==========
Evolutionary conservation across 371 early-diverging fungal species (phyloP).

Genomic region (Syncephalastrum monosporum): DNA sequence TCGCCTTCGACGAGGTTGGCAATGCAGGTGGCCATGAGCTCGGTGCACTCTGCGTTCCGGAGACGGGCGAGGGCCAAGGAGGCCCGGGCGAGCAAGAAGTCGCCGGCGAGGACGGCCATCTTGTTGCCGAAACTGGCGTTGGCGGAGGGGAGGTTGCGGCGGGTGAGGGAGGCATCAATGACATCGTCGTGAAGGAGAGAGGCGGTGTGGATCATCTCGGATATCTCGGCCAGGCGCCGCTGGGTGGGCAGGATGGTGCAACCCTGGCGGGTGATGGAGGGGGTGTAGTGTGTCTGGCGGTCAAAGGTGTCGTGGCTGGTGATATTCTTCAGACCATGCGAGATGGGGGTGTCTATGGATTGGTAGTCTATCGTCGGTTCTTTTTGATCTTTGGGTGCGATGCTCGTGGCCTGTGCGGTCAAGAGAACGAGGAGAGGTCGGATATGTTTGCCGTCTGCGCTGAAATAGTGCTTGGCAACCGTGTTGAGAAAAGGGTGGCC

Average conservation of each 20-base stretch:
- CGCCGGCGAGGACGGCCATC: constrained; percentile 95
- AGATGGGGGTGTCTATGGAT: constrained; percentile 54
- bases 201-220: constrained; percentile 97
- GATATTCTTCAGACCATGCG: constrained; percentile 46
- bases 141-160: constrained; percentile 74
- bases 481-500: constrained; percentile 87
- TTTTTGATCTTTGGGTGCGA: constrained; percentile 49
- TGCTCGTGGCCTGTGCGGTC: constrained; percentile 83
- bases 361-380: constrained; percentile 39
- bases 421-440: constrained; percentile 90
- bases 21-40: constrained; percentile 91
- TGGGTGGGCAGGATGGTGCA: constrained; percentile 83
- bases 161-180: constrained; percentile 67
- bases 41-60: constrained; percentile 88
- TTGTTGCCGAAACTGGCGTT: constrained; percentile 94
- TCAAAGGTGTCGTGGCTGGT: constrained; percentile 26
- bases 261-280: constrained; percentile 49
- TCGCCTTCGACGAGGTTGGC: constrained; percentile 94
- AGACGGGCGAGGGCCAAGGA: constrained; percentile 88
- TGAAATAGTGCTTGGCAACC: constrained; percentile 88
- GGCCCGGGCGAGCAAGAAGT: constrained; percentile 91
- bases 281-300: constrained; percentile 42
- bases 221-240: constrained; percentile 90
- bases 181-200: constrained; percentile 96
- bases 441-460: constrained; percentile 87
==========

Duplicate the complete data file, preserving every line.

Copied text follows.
Evolutionary conservation across 371 early-diverging fungal species (phyloP).

Genomic region (Syncephalastrum monosporum): DNA sequence TCGCCTTCGACGAGGTTGGCAATGCAGGTGGCCATGAGCTCGGTGCACTCTGCGTTCCGGAGACGGGCGAGGGCCAAGGAGGCCCGGGCGAGCAAGAAGTCGCCGGCGAGGACGGCCATCTTGTTGCCGAAACTGGCGTTGGCGGAGGGGAGGTTGCGGCGGGTGAGGGAGGCATCAATGACATCGTCGTGAAGGAGAGAGGCGGTGTGGATCATCTCGGATATCTCGGCCAGGCGCCGCTGGGTGGGCAGGATGGTGCAACCCTGGCGGGTGATGGAGGGGGTGTAGTGTGTCTGGCGGTCAAAGGTGTCGTGGCTGGTGATATTCTTCAGACCATGCGAGATGGGGGTGTCTATGGATTGGTAGTCTATCGTCGGTTCTTTTTGATCTTTGGGTGCGATGCTCGTGGCCTGTGCGGTCAAGAGAACGAGGAGAGGTCGGATATGTTTGCCGTCTGCGCTGAAATAGTGCTTGGCAACCGTGTTGAGAAAAGGGTGGCC

Average conservation of each 20-base stretch:
- CGCCGGCGAGGACGGCCATC: constrained; percentile 95
- AGATGGGGGTGTCTATGGAT: constrained; percentile 54
- bases 201-220: constrained; percentile 97
- GATATTCTTCAGACCATGCG: constrained; percentile 46
- bases 141-160: constrained; percentile 74
- bases 481-500: constrained; percentile 87
- TTTTTGATCTTTGGGTGCGA: constrained; percentile 49
- TGCTCGTGGCCTGTGCGGTC: constrained; percentile 83
- bases 361-380: constrained; percentile 39
- bases 421-440: constrained; percentile 90
- bases 21-40: constrained; percentile 91
- TGGGTGGGCAGGATGGTGCA: constrained; percentile 83
- bases 161-180: constrained; percentile 67
- bases 41-60: constrained; percentile 88
- TTGTTGCCGAAACTGGCGTT: constrained; percentile 94
- TCAAAGGTGTCGTGGCTGGT: constrained; percentile 26
- bases 261-280: constrained; percentile 49
- TCGCCTTCGACGAGGTTGGC: constrained; percentile 94
- AGACGGGCGAGGGCCAAGGA: constrained; percentile 88
- TGAAATAGTGCTTGGCAACC: constrained; percentile 88
- GGCCCGGGCGAGCAAGAAGT: constrained; percentile 91
- bases 281-300: constrained; percentile 42
- bases 221-240: constrained; percentile 90
- bases 181-200: constrained; percentile 96
- bases 441-460: constrained; percentile 87